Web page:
Sex-Ed Classes Should Stress Subject Matter, Not Tests
Sperm swim toward an egg, a potential aftermath of teen sex. Surveys of teens reveal that sex education is more effective when teachers emphasize the importance of the material, not the tests.
Teachers who want to prepare students for sexual encounters in the real world may want to ditch the tests in their health classes.
New research finds emphasizing tests in high-school sex-education classes leaves students more poorly prepared to handle sexual situations than peers in classes that emphasize the importance of the material to teens' lives.
For example, the student surveys showed that respondents in the test-focused classes reported they felt less prepared to refuse unwanted sexual advances after they took the class than they had beforehand. Meanwhile, students in mastery-focused classes, where teachers emphasized the importance of the material for its own sake, said they felt better able to refuse sex after taking the course.
The students in the mastery-focused classes appeared better off than the others on a variety of measures, including their desire to wait to have sex, communication with parents about sex and knowledge about sex-related health issues. [Which States Mandate Sex Ed?]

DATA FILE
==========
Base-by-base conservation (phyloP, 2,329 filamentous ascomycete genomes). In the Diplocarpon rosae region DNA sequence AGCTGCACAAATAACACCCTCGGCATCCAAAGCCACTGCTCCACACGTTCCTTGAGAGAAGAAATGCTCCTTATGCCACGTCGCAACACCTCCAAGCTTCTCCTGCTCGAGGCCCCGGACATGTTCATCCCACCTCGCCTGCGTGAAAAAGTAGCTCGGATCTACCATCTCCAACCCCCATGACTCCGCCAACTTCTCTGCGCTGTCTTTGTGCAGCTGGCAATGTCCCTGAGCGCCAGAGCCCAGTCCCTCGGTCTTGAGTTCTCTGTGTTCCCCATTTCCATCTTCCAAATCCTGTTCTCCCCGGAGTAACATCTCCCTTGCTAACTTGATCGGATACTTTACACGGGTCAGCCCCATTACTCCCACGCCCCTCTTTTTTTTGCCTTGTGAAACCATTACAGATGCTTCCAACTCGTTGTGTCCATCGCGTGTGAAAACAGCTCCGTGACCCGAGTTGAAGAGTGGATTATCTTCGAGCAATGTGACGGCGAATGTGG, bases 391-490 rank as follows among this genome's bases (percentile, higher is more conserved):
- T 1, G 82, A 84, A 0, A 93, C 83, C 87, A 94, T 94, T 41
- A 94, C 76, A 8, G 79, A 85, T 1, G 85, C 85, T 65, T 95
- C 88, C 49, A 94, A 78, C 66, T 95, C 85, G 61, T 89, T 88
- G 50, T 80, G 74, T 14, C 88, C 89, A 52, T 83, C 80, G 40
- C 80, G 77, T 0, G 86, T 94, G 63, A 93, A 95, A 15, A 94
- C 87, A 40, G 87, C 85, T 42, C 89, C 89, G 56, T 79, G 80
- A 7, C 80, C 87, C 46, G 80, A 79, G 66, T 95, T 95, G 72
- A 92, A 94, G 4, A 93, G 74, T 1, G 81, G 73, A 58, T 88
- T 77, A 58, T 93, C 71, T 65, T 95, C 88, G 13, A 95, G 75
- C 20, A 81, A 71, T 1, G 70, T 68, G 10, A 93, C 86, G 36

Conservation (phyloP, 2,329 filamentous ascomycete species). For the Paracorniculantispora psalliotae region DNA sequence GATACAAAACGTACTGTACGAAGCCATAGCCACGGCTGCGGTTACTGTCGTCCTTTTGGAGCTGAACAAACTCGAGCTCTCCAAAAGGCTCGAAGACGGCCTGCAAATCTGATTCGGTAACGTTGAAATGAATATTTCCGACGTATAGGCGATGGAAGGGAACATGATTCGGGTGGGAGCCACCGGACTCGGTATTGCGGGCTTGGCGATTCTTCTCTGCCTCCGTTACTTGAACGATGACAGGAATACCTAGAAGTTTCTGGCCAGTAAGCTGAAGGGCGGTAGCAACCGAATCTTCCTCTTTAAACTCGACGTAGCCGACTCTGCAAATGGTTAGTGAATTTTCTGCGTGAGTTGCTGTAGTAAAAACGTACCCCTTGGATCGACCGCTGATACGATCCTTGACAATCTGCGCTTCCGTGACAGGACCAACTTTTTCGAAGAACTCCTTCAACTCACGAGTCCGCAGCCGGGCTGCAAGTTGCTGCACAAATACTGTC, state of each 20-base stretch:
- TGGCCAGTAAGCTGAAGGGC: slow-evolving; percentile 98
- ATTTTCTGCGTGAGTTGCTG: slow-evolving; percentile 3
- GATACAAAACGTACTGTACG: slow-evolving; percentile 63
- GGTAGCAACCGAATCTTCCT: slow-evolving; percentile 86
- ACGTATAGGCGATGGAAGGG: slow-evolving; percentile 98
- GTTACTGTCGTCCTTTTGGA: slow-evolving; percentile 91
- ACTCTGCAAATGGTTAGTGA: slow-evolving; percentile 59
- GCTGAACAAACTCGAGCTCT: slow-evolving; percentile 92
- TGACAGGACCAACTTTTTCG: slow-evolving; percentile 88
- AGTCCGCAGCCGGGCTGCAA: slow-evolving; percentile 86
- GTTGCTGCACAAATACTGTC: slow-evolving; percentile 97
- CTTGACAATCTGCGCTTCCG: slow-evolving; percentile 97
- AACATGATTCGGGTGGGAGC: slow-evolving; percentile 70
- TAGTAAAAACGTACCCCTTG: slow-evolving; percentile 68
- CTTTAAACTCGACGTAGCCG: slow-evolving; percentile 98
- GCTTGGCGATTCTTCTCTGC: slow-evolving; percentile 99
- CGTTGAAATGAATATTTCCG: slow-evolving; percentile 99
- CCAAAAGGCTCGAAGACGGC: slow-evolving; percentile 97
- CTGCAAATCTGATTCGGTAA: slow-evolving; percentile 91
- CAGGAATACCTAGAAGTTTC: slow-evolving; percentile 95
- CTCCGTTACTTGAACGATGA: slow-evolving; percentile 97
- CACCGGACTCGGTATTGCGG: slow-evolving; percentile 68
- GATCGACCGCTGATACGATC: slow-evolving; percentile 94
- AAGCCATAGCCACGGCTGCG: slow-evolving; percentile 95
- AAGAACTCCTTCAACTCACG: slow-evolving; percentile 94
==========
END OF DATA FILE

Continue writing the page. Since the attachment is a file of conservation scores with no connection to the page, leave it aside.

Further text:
"A focus on tests doesn't help students in health classes make healthier choices," said Eric Anderman, lead researcher and professor of educational psychology at Ohio State University. "In health education, knowledge is not the most important outcome. What we really want to do is change behaviors, and testing is not the way to achieve that."
Anderman and colleagues compared the responses from students who had enrolled in health classes they described as test-focused or extrinsically focused with those who said their health teachers encouraged them to understand the material because of its importance to their lives.
The study, which will appear in the December 2011 issue of the Journal of Research on Adolescence, is part of a five-year project studying HIV and pregnancy prevention in rural communities in Appalachia. As part of this, researchers from Ohio State, the University of Kentucky and George Mason University are collecting data from more than 5,000 students in 32 Appalachian high schools.
For the health-class study, ninth-grade students were surveyed before taking a health class, then again four weeks and six weeks after their class had ended, and then about a year later, at the end of 10th grade.
The researchers compared the responses from students who said their teachers had encouraged them to learn the material in order to prepare for a test, or if their teachers encouraged them to learn it because of its importance to their lives.
Tests cause students to focus on how they can get a good grade, not on the importance of the information taught, according to Anderman.
"Ideally, in the perfect world, I would say students shouldn't be tested in health classes. Tests are important in a lot of areas, but health is not one of them," he said.
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